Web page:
Wayne Rich ’67 inspires, establishes, and funds the Veteran’s Pro Bono Project

April 10, 2009Duke Law News

Having enjoyed a successful dual career as a federal prosecutor and as an officer in the U.S. Marine Corps Reserve, Wayne A. Rich Jr. recently returned from his second tour of duty in Iraq, where he worked on a remote military forward operating base southeast of Baghdad, as the Wasit Provincial Reconstruction Team’s Rule of Law Coordinator. He helped reestablish a “rule of justice” in Iraq by mentoring Iraqi judges and prosecutors and instilling due process and human rights protections within the Iraqi Army and police. He also worked with the army and police to rebuild community relations with citizens and school children, advanced the practice of human rights through family cultural events, assisted the Wasit University School of Law, and promoted female equality.

Rich has demonstrated an equally strong commitment to Duke University and the Law School community. He assists the Duke Athletic Department in organizing its annual Military Appreciation Day during a home football game. Mark Carter, director of the Duke University Football Enhancement Fund, says that Rich has always been enthusiastic about the event. “He jumped right in and asked how he could help,” Carter says. “He has spent a good deal of his time reaching out to different branches of the military.”

A loyal donor to the Annual Fund and an active Law School volunteer and mentor, Rich says he believes “every alum has a unique contribution they can make and each one can find a special niche…If you look at ‘the Duke Way’—you serve and you give back, when you’re in the position to do so, to the cause in which you believe.”

He has pursued ways of giving back that fit his unique perspective as a Marine, a federal prosecutor, and a Duke Law graduate. His generosity includes a $10,000 gift that established the Wayne A. and Ellen Peters Rich Memorial Fund, in honor of his parents. This gift was applied to the Veteran’s Assistance Project (now known as the Veteran’s Pro Bono Project), in which students, under the supervision of volunteer attorneys accredited to work with the Veteran’s Administration, assist veterans seeking disability benefits and the families of those killed in action.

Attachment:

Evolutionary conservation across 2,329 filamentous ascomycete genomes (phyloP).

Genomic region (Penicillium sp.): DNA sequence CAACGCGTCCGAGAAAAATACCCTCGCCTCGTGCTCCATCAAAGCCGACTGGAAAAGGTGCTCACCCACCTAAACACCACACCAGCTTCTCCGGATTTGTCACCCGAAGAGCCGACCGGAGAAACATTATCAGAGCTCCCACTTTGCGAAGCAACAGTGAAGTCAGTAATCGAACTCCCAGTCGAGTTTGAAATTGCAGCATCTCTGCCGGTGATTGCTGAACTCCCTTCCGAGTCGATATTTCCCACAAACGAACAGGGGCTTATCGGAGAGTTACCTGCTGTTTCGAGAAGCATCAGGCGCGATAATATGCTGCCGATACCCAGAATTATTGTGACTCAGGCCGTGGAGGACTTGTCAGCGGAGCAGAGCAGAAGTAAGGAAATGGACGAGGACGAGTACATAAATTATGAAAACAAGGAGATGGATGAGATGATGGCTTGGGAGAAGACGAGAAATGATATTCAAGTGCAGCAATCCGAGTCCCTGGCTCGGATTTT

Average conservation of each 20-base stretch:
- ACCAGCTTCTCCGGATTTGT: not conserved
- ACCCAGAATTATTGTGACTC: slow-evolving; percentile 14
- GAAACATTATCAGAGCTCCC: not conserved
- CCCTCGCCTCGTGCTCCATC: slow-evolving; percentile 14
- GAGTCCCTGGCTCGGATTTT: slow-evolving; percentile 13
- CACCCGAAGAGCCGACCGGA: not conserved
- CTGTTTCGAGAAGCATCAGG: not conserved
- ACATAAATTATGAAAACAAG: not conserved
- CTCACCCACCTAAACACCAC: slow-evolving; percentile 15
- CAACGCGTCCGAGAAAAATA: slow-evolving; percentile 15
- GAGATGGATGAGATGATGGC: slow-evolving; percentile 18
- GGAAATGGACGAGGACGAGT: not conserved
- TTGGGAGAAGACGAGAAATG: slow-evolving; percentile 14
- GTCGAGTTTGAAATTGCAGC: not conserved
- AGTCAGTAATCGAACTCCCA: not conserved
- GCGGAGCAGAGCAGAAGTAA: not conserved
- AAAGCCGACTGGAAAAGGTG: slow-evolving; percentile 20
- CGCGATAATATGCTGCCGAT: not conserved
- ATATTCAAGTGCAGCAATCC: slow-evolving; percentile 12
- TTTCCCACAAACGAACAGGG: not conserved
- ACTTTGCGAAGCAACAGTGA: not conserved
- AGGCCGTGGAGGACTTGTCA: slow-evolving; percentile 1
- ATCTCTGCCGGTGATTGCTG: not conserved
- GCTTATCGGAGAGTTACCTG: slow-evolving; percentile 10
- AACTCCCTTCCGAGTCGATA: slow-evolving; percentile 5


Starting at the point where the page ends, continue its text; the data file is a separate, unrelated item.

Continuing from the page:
“Wayne’s gift was the final necessary ingredient that kick-started the whole veteran’s pro bono program,” says Anne Sherman, assistant dean for academic advising at the Law School. “Wayne came in and he was just really enthusiastic. He had resources from the military and people he could draw upon. It was important for all of us to create a manageable project, and everyone felt like assisting with disability claims was doable.”

“My vision is to have pro bono attorneys so confident in the training provided to the law students that they will feel comfortable taking on multiple cases,” adds Kim Burrucker, director of public interest and pro bono.

Rich became aware of disabled veterans’ urgent need for assistance filing benefit claims during his Iraq service and as a supporter of the Wounded Warrior Project, a nonprofit organization that assists injured veterans. After learning of Duke Law students’ desire to assist such veterans, he decided to contribute to the Veteran’s Assistance Project at the Law School.

“One thing about Wayne, he is sincere,” says George Guthrie ’67, a classmate from grade school in Charleston, W.Va., through high school and again in Law School. “If he believes in something, he pursues it with unbridled enthusiasm. He has been that way ever since I’ve known him. He’s just a heck of a good man.”

Marine Lt. Jacob Warren ’09, who has worked on the Veteran’s Pro Bono Project for the past two years, is excited to work with Rich again. “It’s important for our generation to help those who are coming back,” Warren says. “Colonel Rich will jump in the water when he gets back from Iraq, because that’s how he is. He’ll be ready to go.”

Guthrie echoes the sentiment.

“Wayne sees the good in people and is always helpful to people who can help each other. He always has something on his mind,” Guthrie says. “He has been interested in helping other people since he was 18 years old. That’s the guy I know.”

If you would like to make a gift to the Veteran’s Pro Bono Project or would like more information about how you can help, please contact Janet Silber at the Alumni & Development Office at 919-613-8543 or at silber@law.duke.edu.